Verse: Acts 21:20-25
20 When they heard this, they praised God. Then they said to Paul: “You see, brother, how many thousands of Jews have believed, and all of them are zealous for the law. 21 They have been informed that you teach all the Jews who live among the Gentiles to turn away from Moses, telling them not to circumcise their children or live according to our customs. 22 What shall we do? They will certainly hear that you have come, 23 so do what we tell you. There are four men with us who have made a vow. 24 Take these men, join in their purification rites and pay their expenses, so that they can have their heads shaved. Then everyone will know there is no truth in these reports about you, but that you yourself are living in obedience to the law. 25 As for the Gentile believers, we have written to them our decision that they should abstain from food sacrificed to idols, from blood, from the meat of strangled animals and from sexual immorality.”
Once again, people are spreading lies about Paul. They are expanding the truth to make him look bad, and serve their purposes. They were acting like they cared about the truth, but in reality it was a power play. Just like with Jesus, they were angry and jealous that people were following Paul.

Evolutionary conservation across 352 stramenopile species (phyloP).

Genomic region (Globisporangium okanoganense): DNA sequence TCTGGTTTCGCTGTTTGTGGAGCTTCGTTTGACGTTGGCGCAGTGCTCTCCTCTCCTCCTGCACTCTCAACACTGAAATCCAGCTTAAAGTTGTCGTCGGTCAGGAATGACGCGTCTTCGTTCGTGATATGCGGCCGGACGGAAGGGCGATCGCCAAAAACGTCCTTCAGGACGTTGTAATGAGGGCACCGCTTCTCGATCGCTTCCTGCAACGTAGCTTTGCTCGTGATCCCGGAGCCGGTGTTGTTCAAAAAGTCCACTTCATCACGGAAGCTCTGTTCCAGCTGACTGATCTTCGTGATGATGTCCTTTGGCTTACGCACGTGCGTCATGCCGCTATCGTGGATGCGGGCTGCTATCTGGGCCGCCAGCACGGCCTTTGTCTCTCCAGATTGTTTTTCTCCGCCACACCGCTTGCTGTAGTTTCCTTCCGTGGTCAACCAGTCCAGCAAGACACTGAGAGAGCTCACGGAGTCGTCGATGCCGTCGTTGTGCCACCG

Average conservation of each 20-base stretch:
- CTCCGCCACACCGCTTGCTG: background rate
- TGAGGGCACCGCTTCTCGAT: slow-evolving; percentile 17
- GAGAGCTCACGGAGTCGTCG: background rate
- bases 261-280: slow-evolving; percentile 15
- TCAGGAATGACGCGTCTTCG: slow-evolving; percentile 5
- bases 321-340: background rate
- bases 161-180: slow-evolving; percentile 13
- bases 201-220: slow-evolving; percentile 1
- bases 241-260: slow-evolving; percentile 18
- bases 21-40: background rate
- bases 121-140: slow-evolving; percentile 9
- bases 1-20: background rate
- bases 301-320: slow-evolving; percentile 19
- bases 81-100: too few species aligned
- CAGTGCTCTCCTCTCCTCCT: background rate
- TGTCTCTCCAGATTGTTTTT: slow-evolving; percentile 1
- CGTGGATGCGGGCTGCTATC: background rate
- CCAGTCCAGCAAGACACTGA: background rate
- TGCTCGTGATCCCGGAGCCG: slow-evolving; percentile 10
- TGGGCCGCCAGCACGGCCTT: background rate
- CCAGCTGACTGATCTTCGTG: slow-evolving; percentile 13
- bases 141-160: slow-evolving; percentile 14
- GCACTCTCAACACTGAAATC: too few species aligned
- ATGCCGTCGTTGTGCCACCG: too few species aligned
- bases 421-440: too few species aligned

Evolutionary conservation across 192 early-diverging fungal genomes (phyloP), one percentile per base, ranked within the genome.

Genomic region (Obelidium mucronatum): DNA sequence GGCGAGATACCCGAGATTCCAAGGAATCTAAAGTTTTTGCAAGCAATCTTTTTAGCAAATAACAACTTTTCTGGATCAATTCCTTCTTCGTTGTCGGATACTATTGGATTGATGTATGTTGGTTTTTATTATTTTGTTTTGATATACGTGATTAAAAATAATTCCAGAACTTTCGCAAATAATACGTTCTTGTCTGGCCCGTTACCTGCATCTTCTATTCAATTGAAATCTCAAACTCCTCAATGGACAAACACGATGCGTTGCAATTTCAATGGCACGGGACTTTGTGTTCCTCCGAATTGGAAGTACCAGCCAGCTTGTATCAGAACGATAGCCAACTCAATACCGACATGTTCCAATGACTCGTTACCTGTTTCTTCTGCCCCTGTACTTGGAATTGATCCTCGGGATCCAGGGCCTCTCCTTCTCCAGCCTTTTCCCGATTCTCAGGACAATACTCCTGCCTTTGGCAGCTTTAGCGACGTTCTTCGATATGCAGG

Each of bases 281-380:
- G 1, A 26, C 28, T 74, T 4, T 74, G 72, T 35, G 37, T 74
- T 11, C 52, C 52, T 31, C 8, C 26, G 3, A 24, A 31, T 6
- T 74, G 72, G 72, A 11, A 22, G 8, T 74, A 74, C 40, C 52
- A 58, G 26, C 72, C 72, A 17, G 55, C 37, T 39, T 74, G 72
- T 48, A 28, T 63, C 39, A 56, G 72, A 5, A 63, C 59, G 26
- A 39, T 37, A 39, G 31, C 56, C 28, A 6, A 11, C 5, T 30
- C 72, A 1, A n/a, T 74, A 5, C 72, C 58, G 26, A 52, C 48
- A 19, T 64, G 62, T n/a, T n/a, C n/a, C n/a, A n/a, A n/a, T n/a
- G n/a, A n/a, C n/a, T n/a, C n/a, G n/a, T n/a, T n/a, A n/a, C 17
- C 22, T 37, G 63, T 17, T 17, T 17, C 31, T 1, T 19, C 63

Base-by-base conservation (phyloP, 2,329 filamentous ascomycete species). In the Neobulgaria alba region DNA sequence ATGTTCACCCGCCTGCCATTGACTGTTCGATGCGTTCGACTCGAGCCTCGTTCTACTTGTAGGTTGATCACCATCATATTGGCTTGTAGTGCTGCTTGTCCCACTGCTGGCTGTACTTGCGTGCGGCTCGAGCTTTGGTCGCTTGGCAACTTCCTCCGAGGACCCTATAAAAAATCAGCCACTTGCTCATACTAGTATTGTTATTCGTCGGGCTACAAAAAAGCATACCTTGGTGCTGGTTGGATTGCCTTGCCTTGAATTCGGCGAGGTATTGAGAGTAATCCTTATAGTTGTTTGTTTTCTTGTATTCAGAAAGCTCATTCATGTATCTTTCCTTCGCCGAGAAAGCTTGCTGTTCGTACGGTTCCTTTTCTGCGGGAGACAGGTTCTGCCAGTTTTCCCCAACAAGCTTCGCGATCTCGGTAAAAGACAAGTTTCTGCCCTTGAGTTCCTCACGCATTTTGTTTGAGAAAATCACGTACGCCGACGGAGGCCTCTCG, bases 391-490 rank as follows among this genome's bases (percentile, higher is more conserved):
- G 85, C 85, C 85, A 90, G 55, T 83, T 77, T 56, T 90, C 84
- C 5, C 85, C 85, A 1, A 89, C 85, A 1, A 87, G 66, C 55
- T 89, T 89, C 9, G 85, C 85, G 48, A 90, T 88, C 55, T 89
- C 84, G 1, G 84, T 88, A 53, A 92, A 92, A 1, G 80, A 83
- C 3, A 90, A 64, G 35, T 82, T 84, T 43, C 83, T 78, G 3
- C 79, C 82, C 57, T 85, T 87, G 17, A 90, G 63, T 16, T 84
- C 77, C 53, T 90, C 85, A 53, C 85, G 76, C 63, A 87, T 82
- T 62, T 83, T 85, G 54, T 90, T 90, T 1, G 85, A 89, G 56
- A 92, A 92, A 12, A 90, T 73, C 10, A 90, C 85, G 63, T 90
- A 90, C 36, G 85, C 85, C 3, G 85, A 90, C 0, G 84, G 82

So how do we read this and apply it to our lives? For me it helps to see that when people misunderstand or misrepresent me because of my faith, it isn't just me. I really struggle with this personally. I want people to like me. But the truth is, if I follow Jesus people will disagree with me, misunderstand me, and even misrepresent me. This doesn't mean I should be a jerk though. It isn't a license to be mean, to be arrogant, or to be stupid. Paul was none of those things. Having people be upset with me because I'm a jerk about my faith isn't a badge of honor.
Peter tells us that "if you should suffer for what is right, you are blessed." He tells us to "always be prepared to give an answer to everyone who asks you to give the reason for the hope that you have." But he says to do this with "gentleness and respect." Then he goes on twice to tell us we shouldn't suffer "for doing evil." (1 Peter 3)
So, like Jesus, and like Paul, we will suffer in some form for our beliefs. But our response to that suffering should be a response of gentleness and love. In the Acts passage above the elders ask Paul to go out of his way to try and make amends with these people who were lying about him. And he does! He doesn't get angry or blast them on Twitter—no—he moves towards them in love even as they continue to revile him.
And that's the last thing, sometimes even after our best efforts to bring peace, people will still malign us. The crowd eventually tries to kill Paul. But even after that, in the next chapter, Paul doesn't hate them. He preaches the Truth to them in an effort to save them.
There is this belief in our culture that we need to defeat our "enemies." And we define enemies as anyone who argues for a different perspective on any deeply held belief. As we read this passage, let's reflect on how differently Christians are called to treat their "enemies." It's a good heart-check. How do I treat those who are mean to me? How do I treat those who disagree with me?
Lord help me to look on those who disagree with me with your love and grace. And to learn to see them like you see them.